Hillary Clinton is out of money. She recently loaned $5 million to her own campaign just as Barack Obama was setting records by raising $32 million in January. As the two of them race ahead, winning the money game now is more important than ever. But where can she turn? Two words: Stephen Colbert.
In character, Colbert claims that anyone who comes on his Comedy Central show, "The Colbert Report," receives a boost in popularity that immediately vaults the guest to stardom, fame and fortune. Fans have pointed to several pieces of evidence that the "Colbert bump" is real. Colbert helped former Orleans singer John Hall win his seat in Congress. Ned Lamont came on the show and then promptly beat Sen. Joe Lieberman in the Connecticut primary. And in this year's presidential race, popular support for Ron Paul doubled and for Mike Huckabee tripled immediately after they appeared on the show (never mind that they both started at a paltry 1%). At that rate of increase, Colbert quipped, Huckabee could be the first candidate ever to win 88,128,000% of the vote.
But these efforts to measure Colbert's influence don't even qualify as "truthy." For example, one method involved averaging the percentage of the vote earned by each candidate who had appeared on the show. Because 89% of them were incumbents (several running unopposed), it is hardly surprising that they beat their opponents by 34 percentage points on average.
Such amateur statistics fall prey to the problem of self-selection -- candidates with secure seats may be much more likely than others to risk televised humiliation. Just ask Georgia Republican Rep. Lynn A. Westmoreland, who advocates putting the Ten Commandments on the walls of Congress -- he could only name three of them on the show -- or Florida Democrat Rep. Robert Wexler, whom Colbert goaded into saying he liked cocaine and prostitutes "because it's a fun thing to do." Both were incumbents facing no serious competition.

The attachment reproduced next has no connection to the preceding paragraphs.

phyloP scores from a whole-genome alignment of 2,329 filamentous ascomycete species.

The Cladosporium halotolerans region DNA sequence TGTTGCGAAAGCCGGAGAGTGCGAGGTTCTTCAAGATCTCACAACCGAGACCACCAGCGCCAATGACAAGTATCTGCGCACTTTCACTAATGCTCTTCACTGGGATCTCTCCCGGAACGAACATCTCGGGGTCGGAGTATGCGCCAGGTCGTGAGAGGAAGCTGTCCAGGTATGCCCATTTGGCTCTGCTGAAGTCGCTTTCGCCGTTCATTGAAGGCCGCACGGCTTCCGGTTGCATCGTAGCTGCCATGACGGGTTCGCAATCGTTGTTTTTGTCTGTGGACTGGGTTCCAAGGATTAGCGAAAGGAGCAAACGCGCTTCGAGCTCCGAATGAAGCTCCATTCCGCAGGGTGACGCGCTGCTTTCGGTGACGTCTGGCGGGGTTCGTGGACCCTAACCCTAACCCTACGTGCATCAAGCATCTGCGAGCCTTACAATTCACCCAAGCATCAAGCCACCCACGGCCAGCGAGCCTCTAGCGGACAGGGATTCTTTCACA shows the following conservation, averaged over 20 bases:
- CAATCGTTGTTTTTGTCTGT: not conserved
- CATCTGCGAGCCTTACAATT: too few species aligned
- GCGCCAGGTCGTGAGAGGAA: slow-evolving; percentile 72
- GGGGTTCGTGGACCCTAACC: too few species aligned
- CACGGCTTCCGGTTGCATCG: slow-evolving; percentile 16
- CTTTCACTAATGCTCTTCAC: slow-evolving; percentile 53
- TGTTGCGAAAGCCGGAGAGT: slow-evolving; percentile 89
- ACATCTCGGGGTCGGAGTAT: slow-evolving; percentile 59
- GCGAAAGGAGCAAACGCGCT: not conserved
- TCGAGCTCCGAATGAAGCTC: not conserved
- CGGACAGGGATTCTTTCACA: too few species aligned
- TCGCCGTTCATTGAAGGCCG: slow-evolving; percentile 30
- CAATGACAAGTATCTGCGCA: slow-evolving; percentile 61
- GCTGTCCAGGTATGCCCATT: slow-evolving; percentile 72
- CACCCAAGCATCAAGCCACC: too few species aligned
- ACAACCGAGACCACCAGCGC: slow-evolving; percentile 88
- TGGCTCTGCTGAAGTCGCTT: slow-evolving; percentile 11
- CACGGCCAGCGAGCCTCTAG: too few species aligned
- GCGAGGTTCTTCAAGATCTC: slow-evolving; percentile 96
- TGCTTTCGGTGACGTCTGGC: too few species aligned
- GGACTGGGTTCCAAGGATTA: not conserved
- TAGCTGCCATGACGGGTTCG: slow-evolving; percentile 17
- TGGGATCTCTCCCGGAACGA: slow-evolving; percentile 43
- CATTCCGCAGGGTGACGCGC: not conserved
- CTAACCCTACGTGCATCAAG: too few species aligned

But it is possible to control for the self-selection problem by also examining similar candidates to those who went on "The Colbert Report." So that's exactly what I did in my study. I matched Republicans to other Republicans, incumbents to other incumbents, and so on. (Colbert might call his guests the "Hall of Heroes" and the similar-looking "control" group that didn't go on the show the "Hall of Cowards.") I then used data from the Federal Election Commission to see whether being on the show had an effect on campaign contributions.
So what did I find? As it turns out, the Republican candidates who appear on the show don't fare any better -- if anything they might actually do a little worse than their fellow Republicans who stayed home. However, Democratic candidates who appear on "The Report" receive 44% more money than those who do not in the first month after their appearance. We no longer have to rely on the gut or Wikipedia -- the evidence speaks for itself.
House Speaker Nancy Pelosi said she wouldn't recommend anyone go on "The Colbert Report," but these results show that Democrats who ignored her advice probably did themselves a favor. For Democrats, the "Colbert bump" is financially measurable, and it may be just what they need to keep control of the Congress in 2008.
And for Clinton, who now more than ever appears to need the money, calling Colbert just might be the smartest move of her campaign.